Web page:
Bank bonuses updates
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Chancellor Rishi Sunak is resisting pressure from investment banks to ditch the cap on bankers’ bonuses, in spite of warnings that the City of London risks losing its competitive edge to rivals like New York.
Bankers are pushing for the cap — which sets a limit on bonuses of two times salary — to be scrapped this year as part of a series of reforms designed to make London more attractive after Brexit.
However Sunak has resisted putting it on his agenda for now, reflecting fears that the move would be politically unpopular.
The issue was raised by one international bank chief executive at a “virtual” financial services round table on June 7, attended by Sunak, prime minister Boris Johnson and Bank of England governor Andrew Bailey, two people briefed on the event said.
The policy has been one of the most sensitive of the EU’s post-2008 financial crisis reforms and was strongly resisted by then chancellor George Osborne.
Sunak has so far steered clear of what appears to be a political elephant trap: using newfound post-Brexit regulatory freedoms to help a well-remunerated group in the City.
Officials said on Monday that while the City of London’s regulatory landscape was being reformed following the UK’s exit from the EU single market, there was no active work being carried out on scrapping the cap.
Government insiders said the issue was not a priority and that no active work was currently being undertaken on the issue, which is a matter for the Prudential Regulation Authority, they added.
The PRA, part of the Bank of England, has long argued higher fixed pay would reduce a management’s ability to claw back or reduce employee’s salaries, even after crises or scandals. It has also expressed concerns that paying large fixed costs like salaries can make banks more vulnerable in stressed markets.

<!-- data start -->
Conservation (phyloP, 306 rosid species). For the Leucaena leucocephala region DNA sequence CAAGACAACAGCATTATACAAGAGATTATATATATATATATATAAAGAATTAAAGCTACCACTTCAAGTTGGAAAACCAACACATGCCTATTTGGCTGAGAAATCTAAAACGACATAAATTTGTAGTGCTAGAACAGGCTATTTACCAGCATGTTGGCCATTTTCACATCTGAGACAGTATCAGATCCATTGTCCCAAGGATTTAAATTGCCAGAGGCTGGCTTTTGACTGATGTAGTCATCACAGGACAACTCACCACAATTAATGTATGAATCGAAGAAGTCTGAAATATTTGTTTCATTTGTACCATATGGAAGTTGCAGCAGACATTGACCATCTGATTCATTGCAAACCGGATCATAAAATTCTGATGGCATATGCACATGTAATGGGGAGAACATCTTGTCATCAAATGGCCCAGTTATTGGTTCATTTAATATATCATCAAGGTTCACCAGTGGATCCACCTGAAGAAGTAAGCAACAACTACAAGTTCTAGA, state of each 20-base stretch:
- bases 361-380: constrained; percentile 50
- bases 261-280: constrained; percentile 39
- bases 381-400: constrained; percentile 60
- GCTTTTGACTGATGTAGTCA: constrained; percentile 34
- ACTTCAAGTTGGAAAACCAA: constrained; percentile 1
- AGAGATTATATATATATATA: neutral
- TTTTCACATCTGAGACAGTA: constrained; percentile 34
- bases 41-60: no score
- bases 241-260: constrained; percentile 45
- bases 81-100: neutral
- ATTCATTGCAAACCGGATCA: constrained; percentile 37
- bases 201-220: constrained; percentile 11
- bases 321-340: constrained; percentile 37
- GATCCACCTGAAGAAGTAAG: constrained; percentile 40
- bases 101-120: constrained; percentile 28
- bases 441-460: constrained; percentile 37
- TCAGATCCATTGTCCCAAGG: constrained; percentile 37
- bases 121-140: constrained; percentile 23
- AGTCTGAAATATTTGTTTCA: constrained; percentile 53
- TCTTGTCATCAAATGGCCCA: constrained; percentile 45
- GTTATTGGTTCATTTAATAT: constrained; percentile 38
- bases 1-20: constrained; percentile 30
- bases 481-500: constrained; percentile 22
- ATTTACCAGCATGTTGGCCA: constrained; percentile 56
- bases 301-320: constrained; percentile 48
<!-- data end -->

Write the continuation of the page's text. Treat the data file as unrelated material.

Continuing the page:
The BoE also declined to comment on Monday. In April it said the issue was not a priority and was focused on tweaking regulations for insurers, smaller banks and building societies.
Removing the cap on bankers bonuses would be seized upon by Labour as evidence that the Conservatives’ post-Brexit policies were bringing benefits to a wealthy elite, while smaller companies faced more red tape to export to the EU.
Sunak’s allies have not ruled out reconsidering to the bank bonus cap in the future, reflecting longstanding criticism of the policy in the Treasury, but it would be a bold move to scrap the rule ahead of the next election.
Osborne abandoned a possible legal challenge against the rule in 2014, saying it was unlikely to succeed, but he warned at the time the rule change would see bankers’ fixed pay rise to compensate for the lower bonus potential.
“The fact remains these are badly designed rules that are pushing up bankers’ pay not reducing it,” he said at the time. “These rules may be legal but they are entirely self-defeating.”
Sunak told the assembled bank chiefs in June he was a passionate believer in the industry and saw it as “a crown jewel in the economy,” one observer at the meeting said. “He said he was committed to keeping the UK competitive and dynamic in this field.”